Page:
Montreal has ranked fourth in a study grading cities on their ability to absorb rainfall through the presence of blue-green infrastructure, such as trees, parks, and wetlands, as opposed to concrete and grey stormwater infrastructure. Mumbai, New York, and Singapore were ranked top three on the list.
The global sustainable development consultancy Arup showcased the results of the study titled, “Sponge City Snapshot” at the United Nations (UN) Biodiversity Conference (COP15) held in December 2022.
Montreal’s data highlights how the city’s sponge-like nature is enhanced by the presence of green spaces filled with trees, including the world-renowned Mount Royal Park. Parks such as these can lessen the impacts of rainstorms in summer. Other benefits an urban forest is the creation of natural habitats, dampening the urban heat island effect, and the expansion of recreational opportunities for improved health and wellbeing.
The study also sheds light on the hazards of global warming and how cities with colder climates are affected by temperatures mostly hovering around the freezing point. Consequently, when rain falls on frozen ground, it runs across it, increasing the chances of urban flooding. Salting of ground to thaw ice also creates water runoff, which can be better protected through building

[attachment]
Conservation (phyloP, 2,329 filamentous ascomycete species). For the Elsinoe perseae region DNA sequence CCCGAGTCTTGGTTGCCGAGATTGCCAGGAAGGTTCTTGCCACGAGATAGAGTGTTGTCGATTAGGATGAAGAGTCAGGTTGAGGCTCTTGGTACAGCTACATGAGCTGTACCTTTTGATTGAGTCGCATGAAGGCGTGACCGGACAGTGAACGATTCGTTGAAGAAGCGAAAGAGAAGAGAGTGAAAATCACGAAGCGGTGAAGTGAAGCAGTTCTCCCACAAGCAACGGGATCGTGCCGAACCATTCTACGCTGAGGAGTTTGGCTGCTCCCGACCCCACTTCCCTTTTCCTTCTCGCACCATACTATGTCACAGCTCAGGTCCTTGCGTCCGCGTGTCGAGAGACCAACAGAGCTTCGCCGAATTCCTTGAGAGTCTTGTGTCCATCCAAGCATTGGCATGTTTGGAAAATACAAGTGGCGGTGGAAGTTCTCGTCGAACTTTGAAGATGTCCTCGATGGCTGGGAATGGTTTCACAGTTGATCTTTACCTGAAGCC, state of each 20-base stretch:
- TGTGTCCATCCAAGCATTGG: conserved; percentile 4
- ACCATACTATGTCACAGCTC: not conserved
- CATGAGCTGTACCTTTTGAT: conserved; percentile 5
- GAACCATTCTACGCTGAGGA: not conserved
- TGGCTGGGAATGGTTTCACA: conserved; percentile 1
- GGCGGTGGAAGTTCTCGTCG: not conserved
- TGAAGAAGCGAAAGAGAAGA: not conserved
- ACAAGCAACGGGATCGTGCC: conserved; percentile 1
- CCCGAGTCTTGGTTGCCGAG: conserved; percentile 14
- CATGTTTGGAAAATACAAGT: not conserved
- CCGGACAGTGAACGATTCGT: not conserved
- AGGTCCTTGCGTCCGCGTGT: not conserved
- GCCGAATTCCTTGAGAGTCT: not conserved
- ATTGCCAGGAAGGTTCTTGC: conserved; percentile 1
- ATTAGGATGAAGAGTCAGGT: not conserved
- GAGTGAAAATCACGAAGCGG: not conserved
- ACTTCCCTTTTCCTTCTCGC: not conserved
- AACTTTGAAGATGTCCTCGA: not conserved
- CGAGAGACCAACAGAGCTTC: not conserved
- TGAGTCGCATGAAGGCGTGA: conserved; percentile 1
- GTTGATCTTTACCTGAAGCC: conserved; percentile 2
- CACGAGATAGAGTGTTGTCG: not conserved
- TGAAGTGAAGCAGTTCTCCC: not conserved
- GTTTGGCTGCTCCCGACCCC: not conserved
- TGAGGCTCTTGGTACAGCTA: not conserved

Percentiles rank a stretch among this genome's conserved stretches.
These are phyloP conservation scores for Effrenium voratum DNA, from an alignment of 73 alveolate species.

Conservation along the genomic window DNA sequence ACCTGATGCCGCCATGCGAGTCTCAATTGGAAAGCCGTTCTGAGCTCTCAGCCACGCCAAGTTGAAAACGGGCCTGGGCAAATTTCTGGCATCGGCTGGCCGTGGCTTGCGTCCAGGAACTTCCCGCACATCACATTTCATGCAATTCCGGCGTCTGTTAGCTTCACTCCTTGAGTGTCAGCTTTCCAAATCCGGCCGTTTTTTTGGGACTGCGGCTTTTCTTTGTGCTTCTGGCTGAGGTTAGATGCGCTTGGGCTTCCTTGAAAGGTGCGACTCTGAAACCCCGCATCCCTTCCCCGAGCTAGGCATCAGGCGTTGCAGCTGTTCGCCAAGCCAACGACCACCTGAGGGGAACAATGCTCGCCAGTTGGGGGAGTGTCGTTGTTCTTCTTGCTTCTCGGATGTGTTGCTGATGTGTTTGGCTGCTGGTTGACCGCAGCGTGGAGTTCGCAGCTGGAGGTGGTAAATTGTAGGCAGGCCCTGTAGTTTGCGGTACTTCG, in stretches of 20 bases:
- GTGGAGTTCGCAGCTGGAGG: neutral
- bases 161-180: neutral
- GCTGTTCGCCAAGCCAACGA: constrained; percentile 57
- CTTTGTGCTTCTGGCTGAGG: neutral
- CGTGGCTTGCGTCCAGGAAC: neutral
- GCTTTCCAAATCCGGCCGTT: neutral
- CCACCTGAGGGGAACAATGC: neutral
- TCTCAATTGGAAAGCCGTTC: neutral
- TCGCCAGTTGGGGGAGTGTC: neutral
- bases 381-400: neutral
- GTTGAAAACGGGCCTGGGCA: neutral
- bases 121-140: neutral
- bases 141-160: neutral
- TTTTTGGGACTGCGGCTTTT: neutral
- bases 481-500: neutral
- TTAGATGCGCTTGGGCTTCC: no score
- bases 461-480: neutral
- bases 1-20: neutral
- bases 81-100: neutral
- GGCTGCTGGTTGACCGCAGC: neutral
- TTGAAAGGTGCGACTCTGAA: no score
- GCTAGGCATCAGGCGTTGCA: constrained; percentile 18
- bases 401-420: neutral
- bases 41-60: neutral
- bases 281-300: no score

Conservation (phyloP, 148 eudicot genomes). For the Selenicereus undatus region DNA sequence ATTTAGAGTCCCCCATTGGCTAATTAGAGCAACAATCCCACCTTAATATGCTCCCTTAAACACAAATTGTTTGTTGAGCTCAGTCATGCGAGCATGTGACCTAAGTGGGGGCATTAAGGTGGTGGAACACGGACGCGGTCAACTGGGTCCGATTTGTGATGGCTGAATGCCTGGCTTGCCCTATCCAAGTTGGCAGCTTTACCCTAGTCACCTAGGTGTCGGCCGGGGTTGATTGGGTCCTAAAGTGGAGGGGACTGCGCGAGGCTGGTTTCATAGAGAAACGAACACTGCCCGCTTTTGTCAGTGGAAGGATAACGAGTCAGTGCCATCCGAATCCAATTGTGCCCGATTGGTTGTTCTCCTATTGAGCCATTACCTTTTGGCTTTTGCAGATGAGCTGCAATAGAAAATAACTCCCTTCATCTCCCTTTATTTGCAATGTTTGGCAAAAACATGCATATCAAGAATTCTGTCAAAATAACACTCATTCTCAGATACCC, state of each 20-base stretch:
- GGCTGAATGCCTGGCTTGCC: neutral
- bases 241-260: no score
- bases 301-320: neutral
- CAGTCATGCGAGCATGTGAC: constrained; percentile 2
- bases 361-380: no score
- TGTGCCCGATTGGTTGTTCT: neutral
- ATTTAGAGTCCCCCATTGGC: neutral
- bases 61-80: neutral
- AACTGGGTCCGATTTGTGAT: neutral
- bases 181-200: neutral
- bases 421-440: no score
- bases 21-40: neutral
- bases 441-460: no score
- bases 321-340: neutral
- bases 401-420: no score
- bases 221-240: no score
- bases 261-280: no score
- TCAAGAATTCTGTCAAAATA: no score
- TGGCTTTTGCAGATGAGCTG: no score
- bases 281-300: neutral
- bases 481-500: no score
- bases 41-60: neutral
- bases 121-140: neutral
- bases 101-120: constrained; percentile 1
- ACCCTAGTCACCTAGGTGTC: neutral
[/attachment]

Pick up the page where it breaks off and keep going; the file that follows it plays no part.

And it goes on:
inlets in the proper locations, protecting inlets from sediment-laden water, and increasing salt-hardy plants in the city.
To conduct the study, Arup used its digital tool, Terrain, relying on its artificial intelligence (AI) and machine learning functions to take satellite snapshots of different cities, and then quantify the land devoted to green infrastructure, such as grass and trees, and blue infrastructure, such as ponds and lakes, compared to land occupied by grey infrastructure, such as buildings and hard surfaces. This information was gathered alongside data on the types of soil and vegetation within the cities to analyze their capabilities to absorb rainfall in a specific event of heavy rainfall.
For Montreal, the research included around 57.9 mi2 (150 km2) of the city, bounded by the Saint Lawrence River in the south, the Olympic Stadium in the East, the Trans-Canada highway in the north, and the CN Rail intermodal yard in the West.
“Cold climate cities must design nature-based solutions to better absorb water, acting like a sponge even when temperatures drop below freezing. Well-designed blue-green infrastructure can absorb water even in cold conditions. Healthy soil and root ecosystems create a layer of heat, trapped between the soil and snow, becoming a more effective ‘sponge’ and contributing to the city’s resilience,” says Charles Ormsby, associate, Canadian climate and sustainability services leader at Arup.